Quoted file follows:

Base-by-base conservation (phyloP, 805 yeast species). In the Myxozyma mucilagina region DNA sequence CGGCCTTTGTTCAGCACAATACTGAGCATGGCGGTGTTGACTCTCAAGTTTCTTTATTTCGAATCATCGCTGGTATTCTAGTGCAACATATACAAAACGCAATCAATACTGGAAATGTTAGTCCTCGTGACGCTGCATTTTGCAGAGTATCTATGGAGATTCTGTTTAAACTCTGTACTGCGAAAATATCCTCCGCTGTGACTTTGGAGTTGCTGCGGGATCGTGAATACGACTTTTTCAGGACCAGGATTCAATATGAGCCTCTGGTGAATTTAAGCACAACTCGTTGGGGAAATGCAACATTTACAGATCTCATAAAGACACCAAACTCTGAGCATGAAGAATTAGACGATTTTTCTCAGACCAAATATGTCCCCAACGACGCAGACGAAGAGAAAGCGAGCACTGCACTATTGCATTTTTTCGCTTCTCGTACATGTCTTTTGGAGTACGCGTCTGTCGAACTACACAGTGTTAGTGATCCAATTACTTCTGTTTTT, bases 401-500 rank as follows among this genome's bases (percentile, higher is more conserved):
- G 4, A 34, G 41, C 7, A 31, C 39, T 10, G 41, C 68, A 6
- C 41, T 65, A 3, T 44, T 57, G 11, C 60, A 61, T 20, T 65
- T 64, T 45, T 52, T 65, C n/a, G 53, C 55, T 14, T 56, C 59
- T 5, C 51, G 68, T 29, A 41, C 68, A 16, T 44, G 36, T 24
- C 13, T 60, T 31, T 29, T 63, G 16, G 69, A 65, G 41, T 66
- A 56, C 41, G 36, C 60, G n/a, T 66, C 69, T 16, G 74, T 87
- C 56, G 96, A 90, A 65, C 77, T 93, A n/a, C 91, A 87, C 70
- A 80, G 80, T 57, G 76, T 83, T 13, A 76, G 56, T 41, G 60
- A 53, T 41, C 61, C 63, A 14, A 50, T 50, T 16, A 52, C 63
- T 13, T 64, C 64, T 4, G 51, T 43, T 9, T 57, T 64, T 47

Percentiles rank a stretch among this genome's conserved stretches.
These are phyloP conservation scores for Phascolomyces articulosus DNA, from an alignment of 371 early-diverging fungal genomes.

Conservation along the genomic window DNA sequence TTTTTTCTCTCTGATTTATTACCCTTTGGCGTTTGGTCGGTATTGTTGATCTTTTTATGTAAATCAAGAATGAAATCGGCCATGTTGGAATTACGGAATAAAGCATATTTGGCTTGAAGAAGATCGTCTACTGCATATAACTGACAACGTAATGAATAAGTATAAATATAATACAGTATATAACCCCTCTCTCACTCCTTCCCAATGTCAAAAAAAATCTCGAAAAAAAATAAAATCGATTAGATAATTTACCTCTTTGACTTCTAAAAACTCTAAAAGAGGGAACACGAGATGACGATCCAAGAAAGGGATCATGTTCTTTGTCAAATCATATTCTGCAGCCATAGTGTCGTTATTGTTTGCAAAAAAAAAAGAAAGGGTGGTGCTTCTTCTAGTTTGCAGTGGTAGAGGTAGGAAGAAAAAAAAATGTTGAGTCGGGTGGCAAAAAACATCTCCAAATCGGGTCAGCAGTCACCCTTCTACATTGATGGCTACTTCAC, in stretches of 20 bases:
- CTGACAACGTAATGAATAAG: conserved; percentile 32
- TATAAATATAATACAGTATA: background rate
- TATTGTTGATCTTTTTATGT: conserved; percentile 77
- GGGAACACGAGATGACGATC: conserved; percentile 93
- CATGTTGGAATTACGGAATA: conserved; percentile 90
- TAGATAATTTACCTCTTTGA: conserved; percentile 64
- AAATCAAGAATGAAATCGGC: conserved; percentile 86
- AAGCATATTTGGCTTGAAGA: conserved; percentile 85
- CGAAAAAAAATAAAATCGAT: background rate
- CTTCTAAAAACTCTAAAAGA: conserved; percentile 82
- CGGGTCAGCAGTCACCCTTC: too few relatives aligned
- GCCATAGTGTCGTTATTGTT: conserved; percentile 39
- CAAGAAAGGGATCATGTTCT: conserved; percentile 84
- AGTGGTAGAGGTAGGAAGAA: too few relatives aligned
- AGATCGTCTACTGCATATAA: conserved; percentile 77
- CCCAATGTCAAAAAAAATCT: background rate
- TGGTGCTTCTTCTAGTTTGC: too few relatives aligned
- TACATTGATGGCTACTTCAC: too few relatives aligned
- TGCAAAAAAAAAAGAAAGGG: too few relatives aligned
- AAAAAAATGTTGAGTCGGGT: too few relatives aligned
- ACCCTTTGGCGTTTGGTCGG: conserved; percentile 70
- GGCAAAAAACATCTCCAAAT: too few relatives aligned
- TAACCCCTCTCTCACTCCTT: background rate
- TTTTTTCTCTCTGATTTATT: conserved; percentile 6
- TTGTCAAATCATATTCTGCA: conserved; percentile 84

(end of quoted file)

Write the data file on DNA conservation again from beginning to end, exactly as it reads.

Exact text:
Base-by-base conservation (phyloP, 805 yeast species). In the Myxozyma mucilagina region DNA sequence CGGCCTTTGTTCAGCACAATACTGAGCATGGCGGTGTTGACTCTCAAGTTTCTTTATTTCGAATCATCGCTGGTATTCTAGTGCAACATATACAAAACGCAATCAATACTGGAAATGTTAGTCCTCGTGACGCTGCATTTTGCAGAGTATCTATGGAGATTCTGTTTAAACTCTGTACTGCGAAAATATCCTCCGCTGTGACTTTGGAGTTGCTGCGGGATCGTGAATACGACTTTTTCAGGACCAGGATTCAATATGAGCCTCTGGTGAATTTAAGCACAACTCGTTGGGGAAATGCAACATTTACAGATCTCATAAAGACACCAAACTCTGAGCATGAAGAATTAGACGATTTTTCTCAGACCAAATATGTCCCCAACGACGCAGACGAAGAGAAAGCGAGCACTGCACTATTGCATTTTTTCGCTTCTCGTACATGTCTTTTGGAGTACGCGTCTGTCGAACTACACAGTGTTAGTGATCCAATTACTTCTGTTTTT, bases 401-500 rank as follows among this genome's bases (percentile, higher is more conserved):
- G 4, A 34, G 41, C 7, A 31, C 39, T 10, G 41, C 68, A 6
- C 41, T 65, A 3, T 44, T 57, G 11, C 60, A 61, T 20, T 65
- T 64, T 45, T 52, T 65, C n/a, G 53, C 55, T 14, T 56, C 59
- T 5, C 51, G 68, T 29, A 41, C 68, A 16, T 44, G 36, T 24
- C 13, T 60, T 31, T 29, T 63, G 16, G 69, A 65, G 41, T 66
- A 56, C 41, G 36, C 60, G n/a, T 66, C 69, T 16, G 74, T 87
- C 56, G 96, A 90, A 65, C 77, T 93, A n/a, C 91, A 87, C 70
- A 80, G 80, T 57, G 76, T 83, T 13, A 76, G 56, T 41, G 60
- A 53, T 41, C 61, C 63, A 14, A 50, T 50, T 16, A 52, C 63
- T 13, T 64, C 64, T 4, G 51, T 43, T 9, T 57, T 64, T 47

Percentiles rank a stretch among this genome's conserved stretches.
These are phyloP conservation scores for Phascolomyces articulosus DNA, from an alignment of 371 early-diverging fungal genomes.

Conservation along the genomic window DNA sequence TTTTTTCTCTCTGATTTATTACCCTTTGGCGTTTGGTCGGTATTGTTGATCTTTTTATGTAAATCAAGAATGAAATCGGCCATGTTGGAATTACGGAATAAAGCATATTTGGCTTGAAGAAGATCGTCTACTGCATATAACTGACAACGTAATGAATAAGTATAAATATAATACAGTATATAACCCCTCTCTCACTCCTTCCCAATGTCAAAAAAAATCTCGAAAAAAAATAAAATCGATTAGATAATTTACCTCTTTGACTTCTAAAAACTCTAAAAGAGGGAACACGAGATGACGATCCAAGAAAGGGATCATGTTCTTTGTCAAATCATATTCTGCAGCCATAGTGTCGTTATTGTTTGCAAAAAAAAAAGAAAGGGTGGTGCTTCTTCTAGTTTGCAGTGGTAGAGGTAGGAAGAAAAAAAAATGTTGAGTCGGGTGGCAAAAAACATCTCCAAATCGGGTCAGCAGTCACCCTTCTACATTGATGGCTACTTCAC, in stretches of 20 bases:
- CTGACAACGTAATGAATAAG: conserved; percentile 32
- TATAAATATAATACAGTATA: background rate
- TATTGTTGATCTTTTTATGT: conserved; percentile 77
- GGGAACACGAGATGACGATC: conserved; percentile 93
- CATGTTGGAATTACGGAATA: conserved; percentile 90
- TAGATAATTTACCTCTTTGA: conserved; percentile 64
- AAATCAAGAATGAAATCGGC: conserved; percentile 86
- AAGCATATTTGGCTTGAAGA: conserved; percentile 85
- CGAAAAAAAATAAAATCGAT: background rate
- CTTCTAAAAACTCTAAAAGA: conserved; percentile 82
- CGGGTCAGCAGTCACCCTTC: too few relatives aligned
- GCCATAGTGTCGTTATTGTT: conserved; percentile 39
- CAAGAAAGGGATCATGTTCT: conserved; percentile 84
- AGTGGTAGAGGTAGGAAGAA: too few relatives aligned
- AGATCGTCTACTGCATATAA: conserved; percentile 77
- CCCAATGTCAAAAAAAATCT: background rate
- TGGTGCTTCTTCTAGTTTGC: too few relatives aligned
- TACATTGATGGCTACTTCAC: too few relatives aligned
- TGCAAAAAAAAAAGAAAGGG: too few relatives aligned
- AAAAAAATGTTGAGTCGGGT: too few relatives aligned
- ACCCTTTGGCGTTTGGTCGG: conserved; percentile 70
- GGCAAAAAACATCTCCAAAT: too few relatives aligned
- TAACCCCTCTCTCACTCCTT: background rate
- TTTTTTCTCTCTGATTTATT: conserved; percentile 6
- TTGTCAAATCATATTCTGCA: conserved; percentile 84